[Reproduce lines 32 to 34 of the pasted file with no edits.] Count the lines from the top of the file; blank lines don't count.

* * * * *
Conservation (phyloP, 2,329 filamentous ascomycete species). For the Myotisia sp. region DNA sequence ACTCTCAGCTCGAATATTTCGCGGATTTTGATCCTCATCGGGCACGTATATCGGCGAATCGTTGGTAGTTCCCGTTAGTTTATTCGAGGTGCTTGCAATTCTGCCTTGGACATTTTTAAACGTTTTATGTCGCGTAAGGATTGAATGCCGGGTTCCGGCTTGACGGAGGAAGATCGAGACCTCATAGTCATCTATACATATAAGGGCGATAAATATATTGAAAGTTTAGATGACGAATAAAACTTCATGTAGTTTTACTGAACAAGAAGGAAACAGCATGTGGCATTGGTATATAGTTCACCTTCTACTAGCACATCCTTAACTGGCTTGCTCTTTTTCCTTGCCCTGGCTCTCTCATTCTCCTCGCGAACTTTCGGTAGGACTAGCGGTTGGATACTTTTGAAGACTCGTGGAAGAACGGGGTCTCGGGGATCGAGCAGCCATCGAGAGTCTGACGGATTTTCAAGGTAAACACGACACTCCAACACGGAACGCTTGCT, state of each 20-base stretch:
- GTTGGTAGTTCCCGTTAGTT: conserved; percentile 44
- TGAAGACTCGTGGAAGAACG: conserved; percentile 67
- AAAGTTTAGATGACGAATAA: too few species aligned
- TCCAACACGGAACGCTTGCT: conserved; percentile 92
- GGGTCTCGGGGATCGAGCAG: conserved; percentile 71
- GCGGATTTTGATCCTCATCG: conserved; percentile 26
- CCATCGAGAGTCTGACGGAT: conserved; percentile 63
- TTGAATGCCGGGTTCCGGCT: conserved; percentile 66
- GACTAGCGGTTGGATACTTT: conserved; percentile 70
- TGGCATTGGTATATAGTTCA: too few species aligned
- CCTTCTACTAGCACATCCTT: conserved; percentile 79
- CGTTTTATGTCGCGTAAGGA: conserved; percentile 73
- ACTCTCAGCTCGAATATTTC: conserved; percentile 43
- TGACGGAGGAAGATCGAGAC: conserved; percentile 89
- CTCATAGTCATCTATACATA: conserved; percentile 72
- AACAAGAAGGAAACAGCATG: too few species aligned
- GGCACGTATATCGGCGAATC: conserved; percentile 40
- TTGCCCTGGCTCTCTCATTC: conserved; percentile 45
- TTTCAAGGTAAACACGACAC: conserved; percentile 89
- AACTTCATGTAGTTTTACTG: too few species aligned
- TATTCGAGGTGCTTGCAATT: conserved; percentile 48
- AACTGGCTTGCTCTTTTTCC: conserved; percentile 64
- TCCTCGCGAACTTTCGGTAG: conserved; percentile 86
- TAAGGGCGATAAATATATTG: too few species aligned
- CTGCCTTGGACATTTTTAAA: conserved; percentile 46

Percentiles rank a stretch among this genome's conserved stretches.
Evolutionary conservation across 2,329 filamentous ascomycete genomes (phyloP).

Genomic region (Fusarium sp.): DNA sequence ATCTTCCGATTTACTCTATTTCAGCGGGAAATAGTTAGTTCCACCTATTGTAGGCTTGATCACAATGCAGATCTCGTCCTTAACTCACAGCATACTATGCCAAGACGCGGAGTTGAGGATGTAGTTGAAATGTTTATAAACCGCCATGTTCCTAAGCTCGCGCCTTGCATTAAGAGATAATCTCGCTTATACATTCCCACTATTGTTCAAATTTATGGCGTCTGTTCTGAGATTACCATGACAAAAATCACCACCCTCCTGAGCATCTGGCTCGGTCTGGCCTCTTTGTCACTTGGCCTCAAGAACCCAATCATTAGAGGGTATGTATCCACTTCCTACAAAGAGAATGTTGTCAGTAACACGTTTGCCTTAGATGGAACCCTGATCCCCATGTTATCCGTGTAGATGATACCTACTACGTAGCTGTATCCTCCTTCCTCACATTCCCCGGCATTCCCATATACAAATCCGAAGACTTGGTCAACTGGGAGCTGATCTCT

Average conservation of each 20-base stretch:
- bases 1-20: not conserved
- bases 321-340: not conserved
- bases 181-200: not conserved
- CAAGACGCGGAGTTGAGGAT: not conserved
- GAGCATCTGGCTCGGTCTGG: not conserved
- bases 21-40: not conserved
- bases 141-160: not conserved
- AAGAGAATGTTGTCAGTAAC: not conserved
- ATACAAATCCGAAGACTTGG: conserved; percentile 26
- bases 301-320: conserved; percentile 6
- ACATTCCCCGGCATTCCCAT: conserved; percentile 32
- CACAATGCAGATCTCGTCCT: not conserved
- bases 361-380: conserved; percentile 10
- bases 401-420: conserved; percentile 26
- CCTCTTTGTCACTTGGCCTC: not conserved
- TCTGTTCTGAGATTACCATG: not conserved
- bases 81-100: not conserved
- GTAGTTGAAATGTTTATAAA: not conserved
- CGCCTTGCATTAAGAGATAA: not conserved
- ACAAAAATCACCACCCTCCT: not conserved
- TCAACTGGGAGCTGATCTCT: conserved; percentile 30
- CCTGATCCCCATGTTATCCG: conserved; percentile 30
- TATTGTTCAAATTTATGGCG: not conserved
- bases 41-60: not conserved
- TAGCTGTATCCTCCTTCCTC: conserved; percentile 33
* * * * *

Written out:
- bases 321-340: not conserved
- bases 181-200: not conserved
- CAAGACGCGGAGTTGAGGAT: not conserved